Suspended ANC Youth League leader Julius Malema and two other leaders submitted their written heads of argument to the ANC appeals committee on time, party spokesperson Keith Khoza said on Thursday.
Malema, youth league secretary general Sindiso Magaqa and spokesperson Floyd Shivambu had until midnight on Wednesday to submit their written arguments to the ANC’s national disciplinary committee of appeal (NDCA).
They were scheduled to make the submissions last week, but the matter was postponed because their lawyer was not available and they had also asked for a new lawyer.
The ANC was expected to submit its written heads of argument on Friday.
Malema was expelled from the ANC in November 2011 for sowing division in the party and for bringing it into disrepute. He was found to have done so by unfavourably comparing the leadership style of President Jacob Zuma to that of former president Thabo Mbeki, and for remarks concerning bringing about regime change in Botswana.
Despite the expulsion Malema remained league president until all options to overturn his sentence had been exhausted.
However, he was gagged last week when the ANC’s national disciplinary committee suspended him from the ANC after he called Zuma a dictator. The conditions of the suspension prohibit him from exercising any duty as an ANC member, president of the youth league or member of the Limpopo provincial executive committee.
On Tuesday, the NDCA dismissed Malema’s bid to have his temporary suspension from the ANC in this matter set aside. The two disciplinary proceedings were separate.
Shivambu was also found guilty of sowing division and bringing the ANC into disrepute. He was suspended from the ANC for three years for swearing at a journalist and for issuing a statement calling for a change of government in Botswana.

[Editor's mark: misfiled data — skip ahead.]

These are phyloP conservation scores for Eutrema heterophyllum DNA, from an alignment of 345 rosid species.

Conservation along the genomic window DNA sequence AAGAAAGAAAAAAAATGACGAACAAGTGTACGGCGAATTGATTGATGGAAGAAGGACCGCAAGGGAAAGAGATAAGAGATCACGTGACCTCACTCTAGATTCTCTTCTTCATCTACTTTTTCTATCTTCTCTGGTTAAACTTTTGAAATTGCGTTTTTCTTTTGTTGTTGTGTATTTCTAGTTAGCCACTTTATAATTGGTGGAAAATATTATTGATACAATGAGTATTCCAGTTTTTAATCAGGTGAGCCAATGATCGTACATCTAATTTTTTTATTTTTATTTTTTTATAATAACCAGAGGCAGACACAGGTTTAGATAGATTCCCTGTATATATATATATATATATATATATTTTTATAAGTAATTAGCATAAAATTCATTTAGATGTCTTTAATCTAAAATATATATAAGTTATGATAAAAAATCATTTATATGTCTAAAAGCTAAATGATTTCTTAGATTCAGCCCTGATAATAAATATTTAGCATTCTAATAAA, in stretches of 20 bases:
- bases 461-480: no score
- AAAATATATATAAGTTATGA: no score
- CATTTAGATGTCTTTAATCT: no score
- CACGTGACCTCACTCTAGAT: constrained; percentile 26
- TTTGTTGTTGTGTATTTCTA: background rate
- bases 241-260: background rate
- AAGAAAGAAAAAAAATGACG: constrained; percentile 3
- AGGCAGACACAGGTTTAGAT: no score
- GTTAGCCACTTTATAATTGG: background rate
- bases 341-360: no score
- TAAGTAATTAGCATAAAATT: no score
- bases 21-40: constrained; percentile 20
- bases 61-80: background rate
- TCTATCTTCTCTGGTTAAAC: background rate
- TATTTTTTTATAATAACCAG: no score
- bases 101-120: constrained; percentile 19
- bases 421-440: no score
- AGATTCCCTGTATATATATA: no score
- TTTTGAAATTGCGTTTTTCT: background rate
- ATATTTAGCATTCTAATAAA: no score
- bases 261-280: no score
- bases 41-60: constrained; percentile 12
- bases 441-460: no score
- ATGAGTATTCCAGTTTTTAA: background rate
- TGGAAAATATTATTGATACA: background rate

Magaqa was suspended for three years for making derogatory remarks about Public Enterprises Minister Malusi Gigaba. This was suspended for three years on condition that he apologise to Gigaba within 15 days. Magaqa apologised to Gigaba, in a statement sent to the media on March 10.
Meanwhile, Malema’s gardener said he was finally paid money owed to him by his boss, according to a report on Thursday.
Joseph Mabuza told Eyewitness News that Malema had paid him and he considered the matter closed.
Earlier on Thursday Mabuza, who worked for Malema on Sundays, was quoted as saying he had not been paid for February and March and was owed R1 200.
“I just wish Julius pays me. I borrowed money from people for my transport. I also took a lot of things on credit,” he told the Star newspaper.
The gardener, who lives in Tembisa and works during the week for another employer, claims he spent R26 on transport every Sunday to work at Malema’s house.
Malema denied the claim of not paying wages.
“He has failed to report for work for a long time and now he accuses me of owing him money. If I do, he must come and collect his money. I will wait for him,” Malema told the daily newspaper.
Mabuza said he had worked for Malema for more than four years. — Sapa